116 3rd St SE
Cedar Rapids, Iowa 52401
It sounded like Cruella de Vil without the Dalmatians.
"We don't have the facilities. We are not set up to do that," Gov. Kim Reynolds said on WHO radio last week when asked if the state would shelter any of the thousands of migrant children stuck at the border in overcrowded facilities.
"This is not our problem. This is the president's problem. He is the one that opened the borders. He needs to be responsible for this, and he needs to stop it,” Reynolds snapped.
Again, these are children. Tens of thousands of them are showing up at the border unaccompanied, seeking asylum from homelands scarred by violence and economic ruin. It’s true, the border is the Biden Administration’s responsibility. And so far the surge has been badly mishandled by an administration that should have been far better prepared.
But it’s not over, and asking states to help is one step toward handling a humanitarian crisis.
Reynolds would rather be in the taunting Republican chorus heckling from the sidelines. You simply can’t let the well-being of some kids get in the way of scoring political points. And after all, as former Reynolds campaign co-chair Steve King would point out, these are somebody else’s babies, not our own.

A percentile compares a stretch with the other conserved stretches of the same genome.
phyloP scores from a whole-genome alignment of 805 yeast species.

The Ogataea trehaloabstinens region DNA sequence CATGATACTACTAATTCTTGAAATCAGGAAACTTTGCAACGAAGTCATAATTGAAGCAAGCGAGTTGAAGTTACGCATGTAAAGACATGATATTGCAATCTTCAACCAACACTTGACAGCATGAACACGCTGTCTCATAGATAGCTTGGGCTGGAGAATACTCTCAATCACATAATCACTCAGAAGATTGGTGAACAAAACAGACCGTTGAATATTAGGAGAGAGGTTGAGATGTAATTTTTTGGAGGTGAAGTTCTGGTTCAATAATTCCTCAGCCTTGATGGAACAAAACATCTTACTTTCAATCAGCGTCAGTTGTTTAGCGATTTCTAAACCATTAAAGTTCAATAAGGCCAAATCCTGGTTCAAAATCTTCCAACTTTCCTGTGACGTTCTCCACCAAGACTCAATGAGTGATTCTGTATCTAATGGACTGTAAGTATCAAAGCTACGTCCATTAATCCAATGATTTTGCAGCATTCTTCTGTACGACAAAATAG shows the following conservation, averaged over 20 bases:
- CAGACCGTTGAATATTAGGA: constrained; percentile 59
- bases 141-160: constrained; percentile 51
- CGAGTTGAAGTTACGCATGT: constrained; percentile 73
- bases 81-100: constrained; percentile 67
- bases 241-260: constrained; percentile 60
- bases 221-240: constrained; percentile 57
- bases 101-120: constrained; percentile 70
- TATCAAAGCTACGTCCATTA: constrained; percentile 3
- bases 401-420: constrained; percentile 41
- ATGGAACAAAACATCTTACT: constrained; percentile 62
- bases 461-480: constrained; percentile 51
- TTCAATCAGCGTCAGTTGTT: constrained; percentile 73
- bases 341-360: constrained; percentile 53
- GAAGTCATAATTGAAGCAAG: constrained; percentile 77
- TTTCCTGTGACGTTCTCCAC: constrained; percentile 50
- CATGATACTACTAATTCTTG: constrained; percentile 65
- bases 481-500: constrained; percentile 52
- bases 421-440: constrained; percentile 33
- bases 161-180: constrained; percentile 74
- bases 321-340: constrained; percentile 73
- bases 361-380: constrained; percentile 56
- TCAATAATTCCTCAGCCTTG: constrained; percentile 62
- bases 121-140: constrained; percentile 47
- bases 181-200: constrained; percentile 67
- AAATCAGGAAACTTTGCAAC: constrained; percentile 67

Her no-facilities excuse is a thin cover for Reynolds’ political calculus. Clearly, we have the ability to help and many Iowans would pitch in. Our leadership simply doesn’t want to.
For Iowans of a certain age, Reynolds’ jarring callousness swiftly brought to mind former Republican Gov. Bob Ray, who welcomed refugees and immigrants from war-torn Southeast Asia in the 1970s. His decision wasn’t universally popular, but Ray argued it was the right thing to do. It was one of the state’s proudest moments.
But I also thought about Gov. William Harding, who issued the infamous “Babel Proclamation” during World War I that prohibited the speaking of German and other foreign languages in Iowa. It spurred a wave of anti-immigrant fear, anger and violence. It was a dark moment in the state’s history.
Reynolds and Iowa’s Trump GOP are political descendants of Harding, not Ray.
Working overtime to scare us and divide us is the go-to GOP playbook in the Trump era. In this case, asylum seekers are the frightening “other” who must be turned away before they form tattooed gangs, put taco trucks on every corner or use their cantaloupe calves to haul in drugs.
Immigrants, however, are still needed in our meatpacking plants, so long as they keep the pork moving and keep the governor’s donors on track for fat profits.
This week it’s “illegals.” Next week it might be transgender kids playing basketball, Black Lives Matter protesters seeking justice, urban voters casting absentee ballots in swing states, the 1619 Project, meatless Mondays or some other flavor of “American carnage.”
These are what Reynolds and Republicans insist are “our problem.” Not a coronavirus pandemic. Not the struggles of low-wage workers. Not racism plaguing our criminal justice system. Not dirty water or a climate crisis.
And definitely not immigrant kids stuck at the border. The governor has ordered the huddled masses to go huddle someplace else.
(319) 398-8262; firstname.lastname@example.org